India’s Sudden Ban On Larger Denominations Claims A Baby's Life

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The overnight crackdown may certainly be able to deal with the black money rampant in India, but at what cost to its innocent civilians?

India

India’s Prime Minster Narendra Modi abruptly withdrew 500 and 1000 rupee bank notes from circulation overnight, with no thoughts to what such an action would wreak on the lives of the common people.

Turns out, it can cost a baby its life.

Modi, in a bid to crackdown on rampant corruption and fake currency, which he asserts is being used to fund militant operations, demonetized India's largest denominations (which only amount to $7.4 dollars and $14.8). He did so without warning.

 

It’s not yet clear whether Indian government has benefited from the movement, but the motion was expected to hit small businesses and the common man badly. And it certainly did when a premature baby died after a hospital refused to give it life-saving treatment because the parents had only 500 rupee notes.

Kiran Sharma gave birth to a baby boy one month early at her home and was quickly taken to Jeevan Jyot Hospital in Govandi, a suburb on the east of Mumbai. The doctor administered preliminary treatment to the baby and charged 6000 rupees ($88.7) for the full treatment. But she allegedly refused to accept the payment in the out-dated 500 rupee bank notes offered by Sharma.

The couple took the baby to another hospital but its condition had already worsened and it died before it could be treated.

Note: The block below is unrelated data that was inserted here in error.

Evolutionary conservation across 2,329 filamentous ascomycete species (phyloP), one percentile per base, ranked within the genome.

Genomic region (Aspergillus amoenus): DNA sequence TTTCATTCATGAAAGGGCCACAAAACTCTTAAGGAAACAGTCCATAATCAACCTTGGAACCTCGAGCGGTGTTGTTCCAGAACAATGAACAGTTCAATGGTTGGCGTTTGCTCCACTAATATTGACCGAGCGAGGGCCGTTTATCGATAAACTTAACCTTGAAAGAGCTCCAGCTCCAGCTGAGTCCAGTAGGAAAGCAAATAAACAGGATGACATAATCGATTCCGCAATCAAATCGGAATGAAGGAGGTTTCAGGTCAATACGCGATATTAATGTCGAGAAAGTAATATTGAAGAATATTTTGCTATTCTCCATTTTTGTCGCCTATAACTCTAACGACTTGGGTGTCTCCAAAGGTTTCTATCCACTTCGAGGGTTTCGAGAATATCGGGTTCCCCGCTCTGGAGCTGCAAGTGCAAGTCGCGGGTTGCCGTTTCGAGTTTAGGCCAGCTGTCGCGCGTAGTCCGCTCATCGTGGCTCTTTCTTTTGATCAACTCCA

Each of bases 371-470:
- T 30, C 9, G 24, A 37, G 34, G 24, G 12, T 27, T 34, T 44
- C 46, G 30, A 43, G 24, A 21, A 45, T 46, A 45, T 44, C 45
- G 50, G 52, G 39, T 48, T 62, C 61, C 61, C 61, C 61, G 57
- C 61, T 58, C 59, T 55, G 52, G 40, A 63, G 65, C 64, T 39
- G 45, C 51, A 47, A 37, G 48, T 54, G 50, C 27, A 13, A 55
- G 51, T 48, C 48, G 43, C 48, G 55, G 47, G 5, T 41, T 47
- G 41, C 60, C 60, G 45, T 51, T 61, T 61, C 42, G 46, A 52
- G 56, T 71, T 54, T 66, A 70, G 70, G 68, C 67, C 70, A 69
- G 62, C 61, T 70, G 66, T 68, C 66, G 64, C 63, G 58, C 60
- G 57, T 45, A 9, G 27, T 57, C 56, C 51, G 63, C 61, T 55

This isn’t the only such incident that has occurred in India. Three other people reportedly collapsed and died while waiting outside banks to change their savings while others have allegedly committed suicide after they were unable to acquire new notes against the high denominations.

 

 

 

Many people have turned desperate in an attempt to have their money changed and dubious currency swaps are on the high. According to a local newspaper, currency traders are charging 60 percent to exchange the demonetized notes. People are given 400 rupees ($5.9) for a 1000 rupee bill and 200 rupees ($2.95) for a 500 bill.

“We have a baby and need to buy milk, vegetables and other things daily,” Nitika Dhamija, resident of Chandigarh, said. “What if someone’s car or bike breaks down and the mechanic does not accept cards or checks?”

Most of the country’s emergency services, included hospitals, are still allowed to accept the old currency but there are reports of widespread confusion.

The crackdown may certainly be able to deal with the black money rampant in India, but at what costs to its innocent civilians?

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